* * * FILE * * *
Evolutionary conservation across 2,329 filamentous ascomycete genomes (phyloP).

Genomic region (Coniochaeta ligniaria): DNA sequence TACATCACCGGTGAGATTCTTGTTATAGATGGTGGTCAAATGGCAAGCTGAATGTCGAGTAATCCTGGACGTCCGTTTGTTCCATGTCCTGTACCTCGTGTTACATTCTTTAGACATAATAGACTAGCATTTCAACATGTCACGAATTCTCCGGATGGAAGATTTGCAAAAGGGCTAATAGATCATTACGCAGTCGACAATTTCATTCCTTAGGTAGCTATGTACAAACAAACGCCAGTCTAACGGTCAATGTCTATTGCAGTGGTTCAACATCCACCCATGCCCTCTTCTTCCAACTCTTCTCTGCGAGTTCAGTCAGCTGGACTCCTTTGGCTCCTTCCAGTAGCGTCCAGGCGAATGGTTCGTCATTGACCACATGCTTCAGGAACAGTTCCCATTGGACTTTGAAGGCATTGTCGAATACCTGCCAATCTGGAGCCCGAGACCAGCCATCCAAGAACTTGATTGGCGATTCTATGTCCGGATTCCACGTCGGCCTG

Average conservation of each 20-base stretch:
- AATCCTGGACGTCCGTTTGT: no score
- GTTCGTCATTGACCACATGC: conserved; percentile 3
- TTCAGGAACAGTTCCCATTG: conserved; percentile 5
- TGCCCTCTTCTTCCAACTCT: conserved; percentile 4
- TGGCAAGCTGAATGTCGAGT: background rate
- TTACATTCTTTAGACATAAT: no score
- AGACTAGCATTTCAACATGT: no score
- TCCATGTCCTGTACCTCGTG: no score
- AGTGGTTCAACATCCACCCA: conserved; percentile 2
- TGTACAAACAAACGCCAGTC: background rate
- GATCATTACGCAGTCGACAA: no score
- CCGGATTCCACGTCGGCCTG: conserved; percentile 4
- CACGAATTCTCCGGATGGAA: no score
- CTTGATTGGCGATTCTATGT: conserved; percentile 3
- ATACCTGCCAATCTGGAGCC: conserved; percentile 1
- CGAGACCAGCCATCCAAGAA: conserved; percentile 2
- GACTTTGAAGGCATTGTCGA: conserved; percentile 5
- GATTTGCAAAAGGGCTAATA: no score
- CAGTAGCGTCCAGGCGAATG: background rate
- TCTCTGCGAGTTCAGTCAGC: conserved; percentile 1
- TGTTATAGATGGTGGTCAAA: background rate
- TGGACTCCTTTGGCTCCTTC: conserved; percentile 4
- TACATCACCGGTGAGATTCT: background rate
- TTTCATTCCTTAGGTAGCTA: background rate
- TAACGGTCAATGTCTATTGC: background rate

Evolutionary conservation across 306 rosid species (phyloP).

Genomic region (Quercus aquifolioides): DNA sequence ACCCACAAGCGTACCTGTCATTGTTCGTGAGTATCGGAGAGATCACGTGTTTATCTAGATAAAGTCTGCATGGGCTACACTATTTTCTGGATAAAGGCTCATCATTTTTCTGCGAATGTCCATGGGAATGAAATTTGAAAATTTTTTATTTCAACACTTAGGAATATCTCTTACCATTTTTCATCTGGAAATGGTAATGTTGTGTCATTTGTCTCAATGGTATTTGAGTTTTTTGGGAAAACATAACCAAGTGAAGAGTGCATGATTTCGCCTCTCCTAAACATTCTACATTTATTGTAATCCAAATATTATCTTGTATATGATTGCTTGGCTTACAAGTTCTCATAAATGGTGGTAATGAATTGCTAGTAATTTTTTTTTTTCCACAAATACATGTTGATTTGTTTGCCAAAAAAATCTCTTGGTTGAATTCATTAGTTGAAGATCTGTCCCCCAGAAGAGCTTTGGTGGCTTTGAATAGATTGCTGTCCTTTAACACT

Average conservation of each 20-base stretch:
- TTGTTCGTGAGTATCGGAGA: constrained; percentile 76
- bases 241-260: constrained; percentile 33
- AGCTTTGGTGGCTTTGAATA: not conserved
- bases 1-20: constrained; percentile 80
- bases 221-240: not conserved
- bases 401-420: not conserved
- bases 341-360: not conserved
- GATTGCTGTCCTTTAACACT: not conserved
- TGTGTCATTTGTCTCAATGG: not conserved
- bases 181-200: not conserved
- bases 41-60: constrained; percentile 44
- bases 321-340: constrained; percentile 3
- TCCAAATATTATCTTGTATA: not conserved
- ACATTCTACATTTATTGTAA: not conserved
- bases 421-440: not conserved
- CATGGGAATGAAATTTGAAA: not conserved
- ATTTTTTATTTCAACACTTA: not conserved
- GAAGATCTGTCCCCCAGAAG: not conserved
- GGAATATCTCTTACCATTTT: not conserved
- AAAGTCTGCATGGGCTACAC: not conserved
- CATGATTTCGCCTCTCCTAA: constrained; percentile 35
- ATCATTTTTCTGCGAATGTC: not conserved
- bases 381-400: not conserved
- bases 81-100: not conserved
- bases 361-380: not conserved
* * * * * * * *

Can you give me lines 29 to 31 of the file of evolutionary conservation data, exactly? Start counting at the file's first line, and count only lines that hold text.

Evolutionary conservation across 306 rosid species (phyloP).

Genomic region (Quercus aquifolioides): DNA sequence ACCCACAAGCGTACCTGTCATTGTTCGTGAGTATCGGAGAGATCACGTGTTTATCTAGATAAAGTCTGCATGGGCTACACTATTTTCTGGATAAAGGCTCATCATTTTTCTGCGAATGTCCATGGGAATGAAATTTGAAAATTTTTTATTTCAACACTTAGGAATATCTCTTACCATTTTTCATCTGGAAATGGTAATGTTGTGTCATTTGTCTCAATGGTATTTGAGTTTTTTGGGAAAACATAACCAAGTGAAGAGTGCATGATTTCGCCTCTCCTAAACATTCTACATTTATTGTAATCCAAATATTATCTTGTATATGATTGCTTGGCTTACAAGTTCTCATAAATGGTGGTAATGAATTGCTAGTAATTTTTTTTTTTCCACAAATACATGTTGATTTGTTTGCCAAAAAAATCTCTTGGTTGAATTCATTAGTTGAAGATCTGTCCCCCAGAAGAGCTTTGGTGGCTTTGAATAGATTGCTGTCCTTTAACACT

Average conservation of each 20-base stretch: